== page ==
The anthozoan lineage of cnidarians (corals, anemones, and sea pens) spend their adult lives as polyps attached to the seafloor, either solitary or colonial, and since many lineages have hard calcium carbonate skeletons their fossil record is generally much better than that of the soft-bodied medusozoan jellyfish.

While corals are major contributors to reef ecosystems in modern times, back during the Cambrian they were actually rather rare. The weird little archaeocyathan sponges were the main reef-builders in the early-to-mid Cambrian, and after their decline reefs were mainly formed by algae and other types of sponges.

But, sometimes, growing among these reefs were also some tiny Cambrian corals.

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Cambrian Explosion Month #04: Phylum Ctenophora (And Petalonamae?)

Much like the sponges, the ctenophores (commonly known as “comb jellies”), are one of the oldest animal lineages, but their exact position in the evolutionary family tree is a little uncertain. Traditionally they’re placed between sponges and all other animals, as the earliest branch of the eumetazoans, but some studies have suggested that they might be much more ancient, possibly branching off before even the sponges did.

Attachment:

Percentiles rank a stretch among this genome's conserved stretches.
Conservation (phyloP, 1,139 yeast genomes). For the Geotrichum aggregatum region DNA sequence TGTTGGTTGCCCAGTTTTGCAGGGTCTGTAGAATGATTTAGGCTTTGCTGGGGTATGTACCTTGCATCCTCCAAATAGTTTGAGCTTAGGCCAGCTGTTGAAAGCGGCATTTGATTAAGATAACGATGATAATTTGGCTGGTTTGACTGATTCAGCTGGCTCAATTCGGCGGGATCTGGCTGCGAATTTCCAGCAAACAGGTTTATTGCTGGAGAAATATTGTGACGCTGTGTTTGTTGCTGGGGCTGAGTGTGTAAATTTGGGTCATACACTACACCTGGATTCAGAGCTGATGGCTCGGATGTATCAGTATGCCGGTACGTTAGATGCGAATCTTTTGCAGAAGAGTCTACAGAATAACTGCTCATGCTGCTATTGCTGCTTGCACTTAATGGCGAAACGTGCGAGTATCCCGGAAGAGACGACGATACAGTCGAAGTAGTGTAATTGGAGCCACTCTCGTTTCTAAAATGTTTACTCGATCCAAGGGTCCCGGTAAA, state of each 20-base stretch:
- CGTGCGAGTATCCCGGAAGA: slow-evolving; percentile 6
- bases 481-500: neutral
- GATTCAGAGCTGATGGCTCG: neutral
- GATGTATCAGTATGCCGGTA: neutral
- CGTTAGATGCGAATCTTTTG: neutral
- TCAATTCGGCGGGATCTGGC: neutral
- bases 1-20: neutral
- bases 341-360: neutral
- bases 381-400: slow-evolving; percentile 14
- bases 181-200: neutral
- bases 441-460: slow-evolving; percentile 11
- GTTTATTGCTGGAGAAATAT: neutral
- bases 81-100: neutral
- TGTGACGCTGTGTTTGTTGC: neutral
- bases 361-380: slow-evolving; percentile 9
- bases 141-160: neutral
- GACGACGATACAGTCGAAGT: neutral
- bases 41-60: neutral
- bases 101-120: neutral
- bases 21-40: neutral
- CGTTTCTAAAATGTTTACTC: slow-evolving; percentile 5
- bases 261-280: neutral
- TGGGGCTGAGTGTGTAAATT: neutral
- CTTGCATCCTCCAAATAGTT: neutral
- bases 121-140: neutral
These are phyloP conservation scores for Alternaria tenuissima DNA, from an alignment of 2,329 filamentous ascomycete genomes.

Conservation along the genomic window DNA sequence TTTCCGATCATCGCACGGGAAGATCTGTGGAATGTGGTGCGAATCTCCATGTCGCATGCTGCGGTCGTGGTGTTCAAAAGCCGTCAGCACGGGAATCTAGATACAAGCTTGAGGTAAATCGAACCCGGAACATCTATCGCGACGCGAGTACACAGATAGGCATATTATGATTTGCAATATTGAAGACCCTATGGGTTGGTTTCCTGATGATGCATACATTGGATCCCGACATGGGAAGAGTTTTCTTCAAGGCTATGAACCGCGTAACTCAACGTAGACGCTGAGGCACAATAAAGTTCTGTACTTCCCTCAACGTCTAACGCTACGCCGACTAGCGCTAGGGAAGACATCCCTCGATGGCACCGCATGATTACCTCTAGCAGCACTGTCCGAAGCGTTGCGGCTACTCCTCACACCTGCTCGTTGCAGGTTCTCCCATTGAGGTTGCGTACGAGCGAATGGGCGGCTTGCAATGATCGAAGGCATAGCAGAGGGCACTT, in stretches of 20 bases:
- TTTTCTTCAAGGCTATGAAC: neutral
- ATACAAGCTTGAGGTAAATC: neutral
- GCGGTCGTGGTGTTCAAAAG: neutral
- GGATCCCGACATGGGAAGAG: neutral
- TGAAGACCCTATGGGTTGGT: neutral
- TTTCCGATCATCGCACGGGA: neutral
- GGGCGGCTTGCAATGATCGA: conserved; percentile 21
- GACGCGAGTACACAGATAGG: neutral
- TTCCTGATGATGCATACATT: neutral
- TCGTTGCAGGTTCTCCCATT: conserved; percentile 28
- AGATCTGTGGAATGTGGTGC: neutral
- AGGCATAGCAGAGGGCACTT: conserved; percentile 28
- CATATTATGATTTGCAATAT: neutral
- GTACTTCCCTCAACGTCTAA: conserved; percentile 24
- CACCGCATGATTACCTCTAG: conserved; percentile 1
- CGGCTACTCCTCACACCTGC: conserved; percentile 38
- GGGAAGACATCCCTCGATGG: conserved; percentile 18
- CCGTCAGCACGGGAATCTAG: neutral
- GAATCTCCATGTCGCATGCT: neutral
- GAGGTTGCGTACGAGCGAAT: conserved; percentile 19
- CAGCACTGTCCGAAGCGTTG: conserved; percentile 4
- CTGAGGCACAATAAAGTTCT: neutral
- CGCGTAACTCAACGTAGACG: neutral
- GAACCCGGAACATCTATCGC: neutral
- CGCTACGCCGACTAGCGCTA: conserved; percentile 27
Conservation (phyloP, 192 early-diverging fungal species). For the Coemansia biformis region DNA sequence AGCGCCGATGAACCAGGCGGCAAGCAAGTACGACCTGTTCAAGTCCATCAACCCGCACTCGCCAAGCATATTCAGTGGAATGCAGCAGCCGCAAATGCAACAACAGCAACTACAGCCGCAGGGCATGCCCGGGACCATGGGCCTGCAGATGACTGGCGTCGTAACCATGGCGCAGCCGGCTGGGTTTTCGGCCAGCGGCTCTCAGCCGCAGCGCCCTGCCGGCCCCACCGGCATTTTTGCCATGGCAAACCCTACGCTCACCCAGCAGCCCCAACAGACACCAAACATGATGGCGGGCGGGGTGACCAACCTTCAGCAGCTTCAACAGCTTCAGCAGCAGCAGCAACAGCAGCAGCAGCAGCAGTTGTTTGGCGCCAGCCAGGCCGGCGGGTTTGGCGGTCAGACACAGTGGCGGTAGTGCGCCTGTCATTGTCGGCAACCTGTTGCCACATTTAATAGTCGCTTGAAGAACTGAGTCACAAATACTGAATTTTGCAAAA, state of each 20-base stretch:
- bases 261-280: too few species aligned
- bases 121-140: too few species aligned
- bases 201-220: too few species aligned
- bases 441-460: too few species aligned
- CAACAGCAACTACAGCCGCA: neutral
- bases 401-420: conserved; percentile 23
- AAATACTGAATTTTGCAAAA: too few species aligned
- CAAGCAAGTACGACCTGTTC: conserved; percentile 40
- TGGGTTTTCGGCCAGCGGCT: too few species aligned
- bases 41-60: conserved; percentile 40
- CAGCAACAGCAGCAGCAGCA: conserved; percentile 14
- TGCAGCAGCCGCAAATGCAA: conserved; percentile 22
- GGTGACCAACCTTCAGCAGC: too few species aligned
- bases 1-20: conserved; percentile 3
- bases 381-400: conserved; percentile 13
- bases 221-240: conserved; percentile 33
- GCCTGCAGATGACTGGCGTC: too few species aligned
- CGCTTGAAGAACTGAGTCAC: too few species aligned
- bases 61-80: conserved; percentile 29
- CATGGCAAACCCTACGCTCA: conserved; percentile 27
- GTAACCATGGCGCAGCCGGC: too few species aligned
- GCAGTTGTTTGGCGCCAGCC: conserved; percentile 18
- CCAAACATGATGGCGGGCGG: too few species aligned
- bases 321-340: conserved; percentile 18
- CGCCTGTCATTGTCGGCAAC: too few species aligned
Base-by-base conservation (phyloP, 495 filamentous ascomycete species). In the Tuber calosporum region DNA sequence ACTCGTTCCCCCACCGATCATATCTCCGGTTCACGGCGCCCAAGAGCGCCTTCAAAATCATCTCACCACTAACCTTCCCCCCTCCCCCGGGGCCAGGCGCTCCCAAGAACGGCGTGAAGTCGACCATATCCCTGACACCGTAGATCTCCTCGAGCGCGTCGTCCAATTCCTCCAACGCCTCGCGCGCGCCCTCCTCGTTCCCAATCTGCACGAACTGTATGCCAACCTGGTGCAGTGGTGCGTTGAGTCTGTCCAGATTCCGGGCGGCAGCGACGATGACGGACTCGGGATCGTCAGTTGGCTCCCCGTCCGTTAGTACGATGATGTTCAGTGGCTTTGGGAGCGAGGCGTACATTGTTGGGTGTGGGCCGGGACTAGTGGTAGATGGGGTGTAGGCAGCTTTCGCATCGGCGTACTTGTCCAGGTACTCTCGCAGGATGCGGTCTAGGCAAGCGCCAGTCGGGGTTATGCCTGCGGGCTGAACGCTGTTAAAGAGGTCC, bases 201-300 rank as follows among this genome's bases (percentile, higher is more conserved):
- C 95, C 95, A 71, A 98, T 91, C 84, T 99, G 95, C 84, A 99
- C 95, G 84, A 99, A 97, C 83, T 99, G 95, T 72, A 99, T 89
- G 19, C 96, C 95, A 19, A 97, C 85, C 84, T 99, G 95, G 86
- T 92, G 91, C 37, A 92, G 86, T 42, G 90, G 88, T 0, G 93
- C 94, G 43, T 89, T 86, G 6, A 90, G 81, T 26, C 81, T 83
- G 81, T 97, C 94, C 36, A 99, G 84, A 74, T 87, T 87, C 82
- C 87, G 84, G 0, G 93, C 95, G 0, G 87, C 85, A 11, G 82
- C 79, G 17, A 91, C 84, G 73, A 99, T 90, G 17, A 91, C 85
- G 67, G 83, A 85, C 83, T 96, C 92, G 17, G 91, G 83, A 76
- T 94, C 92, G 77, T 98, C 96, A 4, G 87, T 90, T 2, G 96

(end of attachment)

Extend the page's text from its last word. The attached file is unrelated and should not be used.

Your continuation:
And while their fossil record is poor due to their soft gelatinous bodies, some of what we do have is starting to hint that their ancestry was very different from their modern jellyfish-like representatives – and they might even have links to some weird Precambrian creatures.

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Cambrian Explosion Month #03: Phylum …Porifera?

Sponges were major reef builders during the Cambrian Explosion, and for the first half of the Cambrian Period the dominant reef-forming group were the bizarre archaeocyathans.